Wesley was born Sunday, June 6 at about 11:00 am to Mary Beth and Dale Potts. It amazes me how a little guy who basically eats, sleeps, and gets his diaper changed can steal your heart. Perhaps that is why they are called grandchildren — because it is grand to be with them. Leslie and I have enjoyed our first days with him. It is neat watching a daughter fill the role of young mother. It seems like only yesterday Leslie was the young mother and Mary Beth the baby. Time passes quickly and little girls grow up to be mothers.
Psalm 78:4 gives a great parental challenge:
We will not hide them from their children; we will tell the next generation the praiseworthy deeds of the Lord, his power, and the wonders he has done.
The truths of God found in the Bible are taught to us in Sunday School and worship. We should pass these along to the next generation with enthusiasm.
Are you a part of the next generation of leaders that God is raising up? At our church we have a long spiritual family line of those faithful in service and in lifestyle. These men and women of God were well aware of the praiseworthy deeds of the Lord. Several in our list of faithful are young adults. They are in the process of presenting to their families the truths of God.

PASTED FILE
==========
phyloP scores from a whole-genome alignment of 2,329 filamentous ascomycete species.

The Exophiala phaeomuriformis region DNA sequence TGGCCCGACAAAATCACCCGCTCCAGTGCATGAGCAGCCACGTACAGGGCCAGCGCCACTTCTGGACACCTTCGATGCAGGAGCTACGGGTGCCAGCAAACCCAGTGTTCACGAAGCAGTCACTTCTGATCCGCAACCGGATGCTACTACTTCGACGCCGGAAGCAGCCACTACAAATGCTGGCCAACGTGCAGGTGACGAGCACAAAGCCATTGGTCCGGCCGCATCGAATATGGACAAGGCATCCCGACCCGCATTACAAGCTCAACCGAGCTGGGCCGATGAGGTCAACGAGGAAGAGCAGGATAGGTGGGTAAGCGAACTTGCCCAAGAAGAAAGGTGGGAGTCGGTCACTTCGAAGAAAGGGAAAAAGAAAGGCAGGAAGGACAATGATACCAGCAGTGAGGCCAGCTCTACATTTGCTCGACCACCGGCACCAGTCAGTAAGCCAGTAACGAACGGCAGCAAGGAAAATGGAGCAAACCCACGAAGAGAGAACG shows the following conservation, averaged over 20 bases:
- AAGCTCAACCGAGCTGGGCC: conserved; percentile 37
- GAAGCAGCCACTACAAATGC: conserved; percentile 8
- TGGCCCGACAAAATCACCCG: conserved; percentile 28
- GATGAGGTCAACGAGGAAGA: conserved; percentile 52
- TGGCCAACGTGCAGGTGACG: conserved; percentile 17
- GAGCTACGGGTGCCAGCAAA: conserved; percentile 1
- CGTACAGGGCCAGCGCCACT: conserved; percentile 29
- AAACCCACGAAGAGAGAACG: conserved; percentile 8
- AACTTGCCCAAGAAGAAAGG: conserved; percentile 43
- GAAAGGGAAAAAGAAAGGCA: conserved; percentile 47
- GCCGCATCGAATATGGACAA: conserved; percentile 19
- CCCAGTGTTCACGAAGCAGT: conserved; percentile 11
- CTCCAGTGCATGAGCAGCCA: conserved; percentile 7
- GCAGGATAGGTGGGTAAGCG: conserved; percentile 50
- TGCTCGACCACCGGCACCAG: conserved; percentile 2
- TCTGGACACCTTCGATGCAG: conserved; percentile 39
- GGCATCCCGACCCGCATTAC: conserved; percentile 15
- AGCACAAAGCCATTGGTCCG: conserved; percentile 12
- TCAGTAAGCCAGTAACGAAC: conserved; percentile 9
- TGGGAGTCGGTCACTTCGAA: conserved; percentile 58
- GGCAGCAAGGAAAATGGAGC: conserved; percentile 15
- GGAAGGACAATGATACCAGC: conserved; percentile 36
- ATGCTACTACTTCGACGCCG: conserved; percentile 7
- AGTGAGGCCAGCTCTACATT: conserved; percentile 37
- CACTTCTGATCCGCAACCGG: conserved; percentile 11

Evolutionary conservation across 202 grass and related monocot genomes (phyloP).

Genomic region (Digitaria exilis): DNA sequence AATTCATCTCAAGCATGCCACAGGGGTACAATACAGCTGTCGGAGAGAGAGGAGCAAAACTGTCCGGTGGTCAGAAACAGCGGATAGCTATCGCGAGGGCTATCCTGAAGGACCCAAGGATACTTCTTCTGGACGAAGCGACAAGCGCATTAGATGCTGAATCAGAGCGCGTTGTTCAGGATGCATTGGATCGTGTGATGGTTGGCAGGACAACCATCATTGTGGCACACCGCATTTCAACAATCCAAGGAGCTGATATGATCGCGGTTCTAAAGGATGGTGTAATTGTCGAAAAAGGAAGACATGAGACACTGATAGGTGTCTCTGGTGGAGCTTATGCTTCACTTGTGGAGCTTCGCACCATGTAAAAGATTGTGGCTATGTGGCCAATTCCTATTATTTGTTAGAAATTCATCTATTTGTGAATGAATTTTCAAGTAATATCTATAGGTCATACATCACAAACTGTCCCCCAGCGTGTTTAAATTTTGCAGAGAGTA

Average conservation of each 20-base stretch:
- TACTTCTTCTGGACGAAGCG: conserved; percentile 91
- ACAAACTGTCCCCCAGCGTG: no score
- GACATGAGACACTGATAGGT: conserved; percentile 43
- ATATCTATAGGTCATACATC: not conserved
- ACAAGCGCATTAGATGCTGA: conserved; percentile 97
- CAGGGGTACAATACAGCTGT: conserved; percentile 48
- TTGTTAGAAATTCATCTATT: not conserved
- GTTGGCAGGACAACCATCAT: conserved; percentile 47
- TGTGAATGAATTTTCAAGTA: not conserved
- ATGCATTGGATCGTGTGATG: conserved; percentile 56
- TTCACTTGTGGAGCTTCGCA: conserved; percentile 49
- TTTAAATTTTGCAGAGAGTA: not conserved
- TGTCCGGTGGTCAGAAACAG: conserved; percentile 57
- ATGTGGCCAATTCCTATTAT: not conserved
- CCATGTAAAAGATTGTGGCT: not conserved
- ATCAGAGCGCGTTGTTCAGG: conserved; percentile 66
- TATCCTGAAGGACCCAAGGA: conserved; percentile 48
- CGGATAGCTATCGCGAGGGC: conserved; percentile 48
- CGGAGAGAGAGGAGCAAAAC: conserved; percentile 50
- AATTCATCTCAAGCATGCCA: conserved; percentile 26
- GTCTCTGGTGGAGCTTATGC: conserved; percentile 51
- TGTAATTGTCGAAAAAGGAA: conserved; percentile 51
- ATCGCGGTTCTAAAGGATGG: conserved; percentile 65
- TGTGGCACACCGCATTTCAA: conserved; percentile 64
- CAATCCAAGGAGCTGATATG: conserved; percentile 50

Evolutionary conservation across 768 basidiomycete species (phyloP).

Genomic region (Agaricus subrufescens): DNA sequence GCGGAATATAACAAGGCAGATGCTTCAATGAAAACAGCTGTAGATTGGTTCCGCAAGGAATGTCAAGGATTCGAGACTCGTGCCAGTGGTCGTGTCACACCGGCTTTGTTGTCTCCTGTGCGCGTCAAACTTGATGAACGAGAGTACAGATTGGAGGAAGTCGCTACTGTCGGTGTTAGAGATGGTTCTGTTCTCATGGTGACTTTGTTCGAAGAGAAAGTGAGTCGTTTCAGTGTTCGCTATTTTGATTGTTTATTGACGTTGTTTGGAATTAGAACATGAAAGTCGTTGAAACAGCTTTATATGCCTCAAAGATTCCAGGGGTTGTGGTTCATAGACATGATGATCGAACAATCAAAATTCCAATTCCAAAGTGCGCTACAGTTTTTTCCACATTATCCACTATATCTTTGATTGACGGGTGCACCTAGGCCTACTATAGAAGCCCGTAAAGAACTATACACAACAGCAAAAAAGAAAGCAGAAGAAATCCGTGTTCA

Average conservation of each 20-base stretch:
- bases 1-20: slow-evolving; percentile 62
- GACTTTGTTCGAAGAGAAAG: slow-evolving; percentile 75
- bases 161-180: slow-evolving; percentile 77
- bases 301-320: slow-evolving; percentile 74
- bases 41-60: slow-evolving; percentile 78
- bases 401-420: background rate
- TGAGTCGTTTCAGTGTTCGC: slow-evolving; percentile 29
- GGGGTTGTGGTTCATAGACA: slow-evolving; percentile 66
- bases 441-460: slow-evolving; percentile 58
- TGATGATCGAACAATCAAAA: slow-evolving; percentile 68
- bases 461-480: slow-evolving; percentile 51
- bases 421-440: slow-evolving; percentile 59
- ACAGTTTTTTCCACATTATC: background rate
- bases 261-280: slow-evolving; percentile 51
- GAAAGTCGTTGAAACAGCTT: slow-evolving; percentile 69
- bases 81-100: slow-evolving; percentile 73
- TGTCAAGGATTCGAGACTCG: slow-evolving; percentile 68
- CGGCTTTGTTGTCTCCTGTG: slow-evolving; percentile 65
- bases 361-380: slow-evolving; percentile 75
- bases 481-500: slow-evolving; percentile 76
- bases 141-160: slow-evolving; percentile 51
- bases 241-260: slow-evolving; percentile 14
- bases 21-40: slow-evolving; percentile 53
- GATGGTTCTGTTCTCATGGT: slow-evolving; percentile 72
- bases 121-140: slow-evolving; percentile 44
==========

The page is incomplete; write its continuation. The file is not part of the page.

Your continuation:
We can’t do it alone. God’s plan for us must be accomplished. Let’s join hands and challenge not just the next generation but this generation as well.
29 Mary was greatly troubled at his words and wondered what kind of greeting this might be. 30 But the angel said to her, “Do not be afraid, Mary, you have found favor with God. 31 You will be with child and give birth to a son, and you are to give him the name Jesus. 32 He will be great and will be called the Son of the Most High. The Lord God will give him the throne of his father David, 33 and he will reign over the house of Jacob forever; his kingdom will never end.”
One of the best-known women of the Bible is Mary the mother of Jesus. She found favor with God and was blessed above all women while suffering some of the deepest heartaches a mother could experience. The Bible says that she hid in her heart all the things Jesus did as he grew. The story begins though with the appearance of an angel. Mary is told she will be a mother. Her son would have all of the ancient titles reserved for the expected Messiah. In fact the angel predicted, “His kingdom will never end.” What Mary did not know was that the way to the kingdom is always by the way of the cross. To see her son as King of Kings she first had to see him as the Savior on the cross.
A principle for our Christian lives is that we will only reach the glorious promises of God by the way of the cross. We may be chosen by God, but we still must travel by the way of the cross.